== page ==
Hong Kong has further expanded its capacity at public mortuaries, as well as for body identification and cremation, to cope with an accumulating number of corpses. The city has recorded more than 7,200 deaths during its fifth wave of Covid-19.
Public mortuaries managed by the Department of Health have been faced with a “multi-fold increase” in the number of bodies they receive, Director of Health Ronald Lam said during Monday’s Covid-19 press briefing.
“We fully understand the stress and sadness faced by the family members of those who passed, and we know they would very much like to collect their families’ bodies as soon as possible for after-death arrangements,” Lam said.
People who pass away in Hospital Authority emergency rooms before they could be admitted to wards, and those who died outside of public hospitals, are sent to public mortuaries. The bodies of those who die after being admitted to a ward will be sent to the hospital morgue.
The department has increased its capacity for storing bodies to 4,600 up from 506 permanent compartments at its three public mortuaries, Lam said.
Prior to the fifth wave, public mortuaries offered a maximum of 1,070 compartments, including the reopened Kowloon Public Mortuary and all mobile units available, according to Legislative Council documents.
The government added 61 refrigerating containers at the Fu Shan Public Mortuary, adding 2,700 compartments for the storage of corpses. It currently has over 1,800 bodies in storage, Lam said.
The Kowloon facility was earlier added with 20 containers that could store up to 240 bodies, Lam said. A phase of the new Fu Shan Public Mortuary – which was under construction – has been handed over to the government earlier than scheduled, adding another 500 compartments. The government also borrowed 95 compartments from facilities operated by charities.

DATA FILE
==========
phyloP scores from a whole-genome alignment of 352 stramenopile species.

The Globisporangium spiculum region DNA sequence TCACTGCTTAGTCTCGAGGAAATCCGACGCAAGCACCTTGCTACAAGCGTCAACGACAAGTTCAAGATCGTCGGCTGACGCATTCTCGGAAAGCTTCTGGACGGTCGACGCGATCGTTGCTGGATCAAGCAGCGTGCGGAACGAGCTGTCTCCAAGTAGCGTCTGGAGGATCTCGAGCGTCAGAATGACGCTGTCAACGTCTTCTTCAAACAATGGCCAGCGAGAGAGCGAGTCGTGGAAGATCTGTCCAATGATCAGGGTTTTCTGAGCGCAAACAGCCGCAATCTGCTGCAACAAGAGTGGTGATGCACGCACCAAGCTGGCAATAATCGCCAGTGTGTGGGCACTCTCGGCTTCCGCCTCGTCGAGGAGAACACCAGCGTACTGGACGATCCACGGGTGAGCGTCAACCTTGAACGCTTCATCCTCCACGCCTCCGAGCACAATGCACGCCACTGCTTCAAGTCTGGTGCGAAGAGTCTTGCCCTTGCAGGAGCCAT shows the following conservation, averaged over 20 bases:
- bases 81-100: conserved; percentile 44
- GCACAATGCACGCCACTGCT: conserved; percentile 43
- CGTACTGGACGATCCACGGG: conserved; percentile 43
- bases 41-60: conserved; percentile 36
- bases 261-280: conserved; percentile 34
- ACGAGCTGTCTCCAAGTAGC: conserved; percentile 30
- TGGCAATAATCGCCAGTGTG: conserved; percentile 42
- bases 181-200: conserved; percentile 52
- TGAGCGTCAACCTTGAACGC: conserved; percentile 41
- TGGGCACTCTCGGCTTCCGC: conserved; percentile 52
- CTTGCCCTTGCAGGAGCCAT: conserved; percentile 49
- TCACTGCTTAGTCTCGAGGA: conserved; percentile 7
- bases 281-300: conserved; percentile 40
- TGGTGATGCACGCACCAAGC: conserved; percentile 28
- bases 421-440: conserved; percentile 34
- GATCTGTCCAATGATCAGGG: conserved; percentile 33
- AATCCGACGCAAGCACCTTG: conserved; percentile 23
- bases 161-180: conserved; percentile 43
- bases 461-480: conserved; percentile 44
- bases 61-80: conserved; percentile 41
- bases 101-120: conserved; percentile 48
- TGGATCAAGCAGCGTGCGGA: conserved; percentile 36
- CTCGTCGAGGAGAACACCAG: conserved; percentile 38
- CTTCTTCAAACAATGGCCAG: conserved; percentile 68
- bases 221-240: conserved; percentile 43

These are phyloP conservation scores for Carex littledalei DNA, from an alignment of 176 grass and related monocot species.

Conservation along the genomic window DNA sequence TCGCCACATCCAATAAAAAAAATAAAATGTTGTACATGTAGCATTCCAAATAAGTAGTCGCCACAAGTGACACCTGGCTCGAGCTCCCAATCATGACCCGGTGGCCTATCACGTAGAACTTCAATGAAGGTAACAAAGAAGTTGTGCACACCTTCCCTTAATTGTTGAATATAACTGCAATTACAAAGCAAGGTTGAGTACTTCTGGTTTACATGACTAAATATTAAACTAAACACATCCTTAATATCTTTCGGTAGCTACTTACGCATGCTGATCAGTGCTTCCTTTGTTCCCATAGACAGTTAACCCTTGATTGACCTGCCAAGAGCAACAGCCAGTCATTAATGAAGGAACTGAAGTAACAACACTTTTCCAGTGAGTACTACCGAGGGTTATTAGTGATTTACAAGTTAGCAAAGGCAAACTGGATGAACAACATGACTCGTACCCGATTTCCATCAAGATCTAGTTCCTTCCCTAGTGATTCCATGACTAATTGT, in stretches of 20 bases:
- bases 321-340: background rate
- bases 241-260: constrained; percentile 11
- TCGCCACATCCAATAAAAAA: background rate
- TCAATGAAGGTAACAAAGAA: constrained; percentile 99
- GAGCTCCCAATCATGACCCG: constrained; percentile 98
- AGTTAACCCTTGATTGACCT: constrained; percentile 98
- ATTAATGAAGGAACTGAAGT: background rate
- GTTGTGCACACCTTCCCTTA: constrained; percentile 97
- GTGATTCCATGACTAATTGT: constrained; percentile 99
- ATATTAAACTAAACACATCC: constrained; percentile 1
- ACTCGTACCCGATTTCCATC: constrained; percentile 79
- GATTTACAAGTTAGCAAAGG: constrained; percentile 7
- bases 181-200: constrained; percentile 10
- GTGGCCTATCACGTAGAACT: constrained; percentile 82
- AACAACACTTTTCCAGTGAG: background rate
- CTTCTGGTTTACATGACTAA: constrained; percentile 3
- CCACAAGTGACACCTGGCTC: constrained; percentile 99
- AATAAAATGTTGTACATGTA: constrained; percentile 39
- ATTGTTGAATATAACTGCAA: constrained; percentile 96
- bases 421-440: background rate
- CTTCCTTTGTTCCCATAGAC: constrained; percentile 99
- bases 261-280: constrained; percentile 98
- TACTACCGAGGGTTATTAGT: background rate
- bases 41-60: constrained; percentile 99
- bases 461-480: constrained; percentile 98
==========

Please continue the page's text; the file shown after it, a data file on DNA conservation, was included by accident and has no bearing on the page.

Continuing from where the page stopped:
The process for body identification will also be sped up, Lam said, so the department could process some 200 bodies a day, up from a few dozen previously. “We strive to finish all these cases in the shortest time possible,” he said.
Identification and cremation of bodies
“The DH’s Forensic Pathology Service have arranged additional timeslots on Saturdays for body identification for all its public mortuaries, while the Kowloon Public Mortuary also provided such service on Sunday mornings in the past few weeks,” Lam said in a statement on Sunday.
Meanwhile, the Food and Environmental Hygiene Department ramped up its manpower to work 24-hours to handle bodies sent from mortuaries for cremation.
The city’s six cremation facilities now offer about 300 time slots to the public, up from 130 to 140 previously, operating close to 24 hours a day, said FEHD chief, Irene Young.
Family members of those who passed away need to first apply for a death certificate from the Immigration Department. They are then to obtain a cremation permit from the Department of Health and make a cremation booking with the FEHD, Young said. The offices have extended their service hours by operating full-day on Saturdays, instead of just half a day.
Hong Kong has recorded 1,136,192 Covid-19 cases and 7,420 deaths since the start of the pandemic.